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Linear Algebra (Conditions for solutions).

  1. Apr 17, 2013 #1
    1. The problem statement, all variables and given/known data
    Consider the following system:
    x + by = -1
    ax + 2y = 5
    Find the conditions on a and b such that the system has no solution, one solution or infinitely many solutions.


    2. Relevant equations
    General Algebra really.


    3. The attempt at a solution
    Previously we had been using augmented matrices to solve these sort of problems but using one here doesn't really help.
    Rearranging the equations you get x = (5b + 2)/(ab - 2) and y =(5 + a) / (2 - ab)

    The answer is:
    If ab≠2 then the unique solution is x = (5b + 2)/(ab - 2) and y =(5 + a) / (2 - ab).
    If ab = 2 and ab ≠ -5 then there are no solutions.
    If ab =2 and a = -5 then x = 2t/5 -1 and y = t.

    I understand why ab cannot be 2 for the first part of the answer but why is the fact that a can or cannot equal 5 when ab = 2 relevant for the second and third parts of the answer? Thanks.
     
  2. jcsd
  3. Apr 17, 2013 #2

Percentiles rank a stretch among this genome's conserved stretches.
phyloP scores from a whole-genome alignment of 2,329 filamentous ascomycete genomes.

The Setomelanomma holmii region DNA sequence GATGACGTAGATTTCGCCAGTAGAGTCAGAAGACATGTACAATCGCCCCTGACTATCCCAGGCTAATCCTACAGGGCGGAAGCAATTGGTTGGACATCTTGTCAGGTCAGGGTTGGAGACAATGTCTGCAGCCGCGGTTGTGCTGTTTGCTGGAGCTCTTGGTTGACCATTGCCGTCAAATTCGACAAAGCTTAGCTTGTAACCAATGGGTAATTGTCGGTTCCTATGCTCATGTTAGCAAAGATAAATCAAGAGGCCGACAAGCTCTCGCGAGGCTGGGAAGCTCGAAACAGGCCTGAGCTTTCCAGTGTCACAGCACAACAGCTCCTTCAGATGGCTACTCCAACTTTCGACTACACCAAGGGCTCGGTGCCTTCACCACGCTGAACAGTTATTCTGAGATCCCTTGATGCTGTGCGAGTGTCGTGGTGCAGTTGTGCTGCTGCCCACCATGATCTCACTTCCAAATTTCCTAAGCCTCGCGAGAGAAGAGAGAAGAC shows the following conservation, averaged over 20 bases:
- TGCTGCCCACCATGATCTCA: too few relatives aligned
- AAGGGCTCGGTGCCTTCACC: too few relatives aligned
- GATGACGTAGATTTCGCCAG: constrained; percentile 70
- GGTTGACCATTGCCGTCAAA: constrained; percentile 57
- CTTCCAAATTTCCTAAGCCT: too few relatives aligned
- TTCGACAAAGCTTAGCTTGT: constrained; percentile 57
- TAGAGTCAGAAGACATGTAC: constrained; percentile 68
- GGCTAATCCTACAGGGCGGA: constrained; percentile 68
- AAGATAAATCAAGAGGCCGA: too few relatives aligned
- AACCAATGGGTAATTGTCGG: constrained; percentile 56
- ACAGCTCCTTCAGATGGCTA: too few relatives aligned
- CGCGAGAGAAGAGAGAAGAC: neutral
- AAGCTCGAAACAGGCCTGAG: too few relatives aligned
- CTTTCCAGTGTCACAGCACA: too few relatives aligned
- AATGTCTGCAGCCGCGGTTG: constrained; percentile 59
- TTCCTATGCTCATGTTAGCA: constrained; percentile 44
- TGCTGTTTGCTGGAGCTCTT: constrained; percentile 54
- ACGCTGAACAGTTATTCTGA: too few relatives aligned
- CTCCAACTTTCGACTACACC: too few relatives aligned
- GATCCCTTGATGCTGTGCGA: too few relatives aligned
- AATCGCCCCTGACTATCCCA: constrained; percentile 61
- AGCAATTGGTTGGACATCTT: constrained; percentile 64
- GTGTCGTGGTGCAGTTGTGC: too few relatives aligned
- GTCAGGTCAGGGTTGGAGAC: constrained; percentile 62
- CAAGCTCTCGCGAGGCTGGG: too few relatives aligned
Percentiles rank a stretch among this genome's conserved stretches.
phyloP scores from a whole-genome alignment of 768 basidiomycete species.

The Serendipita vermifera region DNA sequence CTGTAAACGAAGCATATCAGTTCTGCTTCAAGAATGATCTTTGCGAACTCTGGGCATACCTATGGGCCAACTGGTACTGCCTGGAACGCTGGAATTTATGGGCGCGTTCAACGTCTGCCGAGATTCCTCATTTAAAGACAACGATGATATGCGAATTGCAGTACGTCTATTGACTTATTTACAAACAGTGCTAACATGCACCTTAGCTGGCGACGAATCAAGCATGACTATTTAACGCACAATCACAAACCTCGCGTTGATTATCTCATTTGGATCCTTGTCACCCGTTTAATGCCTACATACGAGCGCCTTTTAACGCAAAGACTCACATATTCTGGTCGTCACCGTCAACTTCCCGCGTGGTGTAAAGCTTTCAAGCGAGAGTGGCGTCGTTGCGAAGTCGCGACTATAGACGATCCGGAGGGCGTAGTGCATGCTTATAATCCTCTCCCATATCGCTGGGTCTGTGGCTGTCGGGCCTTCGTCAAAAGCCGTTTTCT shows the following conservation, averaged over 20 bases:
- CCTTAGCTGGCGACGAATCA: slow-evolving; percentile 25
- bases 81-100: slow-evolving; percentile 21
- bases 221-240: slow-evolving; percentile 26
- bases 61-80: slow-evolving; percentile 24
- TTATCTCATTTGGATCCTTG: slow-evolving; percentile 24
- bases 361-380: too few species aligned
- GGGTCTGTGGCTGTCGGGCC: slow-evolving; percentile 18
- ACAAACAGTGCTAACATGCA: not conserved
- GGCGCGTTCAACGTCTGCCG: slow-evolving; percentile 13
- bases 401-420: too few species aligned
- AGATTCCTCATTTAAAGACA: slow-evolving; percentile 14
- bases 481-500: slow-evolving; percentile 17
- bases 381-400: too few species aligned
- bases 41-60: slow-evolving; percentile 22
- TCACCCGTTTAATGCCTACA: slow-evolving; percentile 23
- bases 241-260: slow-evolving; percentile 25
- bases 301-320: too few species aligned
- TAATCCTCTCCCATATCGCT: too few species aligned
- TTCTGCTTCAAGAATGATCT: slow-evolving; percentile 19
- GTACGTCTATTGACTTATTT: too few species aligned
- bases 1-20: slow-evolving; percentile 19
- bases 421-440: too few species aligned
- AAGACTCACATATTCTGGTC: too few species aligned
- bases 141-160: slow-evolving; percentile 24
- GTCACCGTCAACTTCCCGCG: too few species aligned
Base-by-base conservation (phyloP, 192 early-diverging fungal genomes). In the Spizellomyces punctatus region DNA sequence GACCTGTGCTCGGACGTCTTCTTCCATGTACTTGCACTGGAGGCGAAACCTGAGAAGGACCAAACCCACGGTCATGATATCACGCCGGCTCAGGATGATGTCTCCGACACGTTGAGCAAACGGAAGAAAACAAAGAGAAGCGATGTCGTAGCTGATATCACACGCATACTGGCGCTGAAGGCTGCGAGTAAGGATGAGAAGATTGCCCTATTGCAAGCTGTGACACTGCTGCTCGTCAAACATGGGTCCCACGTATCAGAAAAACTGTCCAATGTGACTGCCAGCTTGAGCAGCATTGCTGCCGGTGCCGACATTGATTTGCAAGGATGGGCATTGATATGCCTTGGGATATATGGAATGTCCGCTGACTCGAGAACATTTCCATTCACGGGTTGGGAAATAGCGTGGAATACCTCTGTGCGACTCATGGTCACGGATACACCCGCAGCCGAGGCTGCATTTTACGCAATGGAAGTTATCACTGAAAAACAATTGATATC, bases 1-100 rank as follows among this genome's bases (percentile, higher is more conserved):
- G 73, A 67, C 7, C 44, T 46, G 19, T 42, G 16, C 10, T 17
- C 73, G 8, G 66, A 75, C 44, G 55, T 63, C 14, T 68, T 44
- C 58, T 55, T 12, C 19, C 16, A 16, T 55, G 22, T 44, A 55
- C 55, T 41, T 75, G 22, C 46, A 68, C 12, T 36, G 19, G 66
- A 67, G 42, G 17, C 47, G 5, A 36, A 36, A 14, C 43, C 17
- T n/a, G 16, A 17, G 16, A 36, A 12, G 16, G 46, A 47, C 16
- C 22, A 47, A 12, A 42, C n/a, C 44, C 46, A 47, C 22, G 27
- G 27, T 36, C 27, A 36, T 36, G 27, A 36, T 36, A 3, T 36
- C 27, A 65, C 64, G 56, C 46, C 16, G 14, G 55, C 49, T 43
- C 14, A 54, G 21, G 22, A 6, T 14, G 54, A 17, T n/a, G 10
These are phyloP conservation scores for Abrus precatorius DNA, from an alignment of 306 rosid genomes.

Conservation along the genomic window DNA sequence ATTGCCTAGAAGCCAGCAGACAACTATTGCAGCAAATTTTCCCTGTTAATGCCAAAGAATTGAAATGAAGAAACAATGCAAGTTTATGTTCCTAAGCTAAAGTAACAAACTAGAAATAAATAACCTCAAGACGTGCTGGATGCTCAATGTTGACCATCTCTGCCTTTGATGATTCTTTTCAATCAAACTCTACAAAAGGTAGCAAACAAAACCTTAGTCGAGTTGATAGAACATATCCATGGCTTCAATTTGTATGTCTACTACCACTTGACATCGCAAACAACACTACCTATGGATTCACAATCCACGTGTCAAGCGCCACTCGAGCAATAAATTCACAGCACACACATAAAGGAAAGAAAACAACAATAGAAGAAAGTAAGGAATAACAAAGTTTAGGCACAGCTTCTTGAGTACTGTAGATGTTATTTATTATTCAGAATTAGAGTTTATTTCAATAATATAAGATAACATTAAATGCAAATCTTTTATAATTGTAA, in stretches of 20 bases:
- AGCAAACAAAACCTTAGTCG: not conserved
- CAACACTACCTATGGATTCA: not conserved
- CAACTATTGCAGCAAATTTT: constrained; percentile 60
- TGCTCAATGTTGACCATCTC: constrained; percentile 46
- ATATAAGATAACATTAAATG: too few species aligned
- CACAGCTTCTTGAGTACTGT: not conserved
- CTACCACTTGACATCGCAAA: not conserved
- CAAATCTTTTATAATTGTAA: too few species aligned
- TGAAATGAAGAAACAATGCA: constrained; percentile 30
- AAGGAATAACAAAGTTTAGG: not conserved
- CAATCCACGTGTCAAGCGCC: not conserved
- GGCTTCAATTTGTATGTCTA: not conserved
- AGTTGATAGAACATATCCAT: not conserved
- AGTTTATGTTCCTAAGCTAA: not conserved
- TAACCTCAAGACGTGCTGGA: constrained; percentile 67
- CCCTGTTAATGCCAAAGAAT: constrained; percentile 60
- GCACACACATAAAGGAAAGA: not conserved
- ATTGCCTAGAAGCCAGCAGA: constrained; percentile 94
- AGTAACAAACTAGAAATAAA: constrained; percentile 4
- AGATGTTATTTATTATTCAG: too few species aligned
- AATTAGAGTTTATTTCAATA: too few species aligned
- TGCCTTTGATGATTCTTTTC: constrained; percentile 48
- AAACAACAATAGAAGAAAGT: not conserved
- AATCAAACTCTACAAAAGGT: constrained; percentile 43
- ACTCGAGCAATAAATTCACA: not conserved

Mark44

    Staff: Mentor

    I used an augmented matrix.
    The above should be - If ab = 2 and a ≠ -5, then there are no solutions.

    The reason for this can be seen in a reduced augmented matrix.
    $$ \begin{bmatrix} 1 & b & | & -1 \\ 0 & 2 - ab & | & 5 + a\end{bmatrix}$$

    If ab = 2, the bottom row is 0 0 | 5 + a.

    If a = -5, the bottom row is 0 0 | 0, which implies that there are an infinite number of solutions. Geometrically, the system represents two lines that coincide.

    If a ≠ -5, the bottom row is 0 0 <nonzero>, which makes the system inconsistent. Geometrically, the system represents two parallel lines that do not coincide, hence don't intersect.
    If a
     
  4. Apr 17, 2013 #3
    Brilliant. Thanks a million for that!
     
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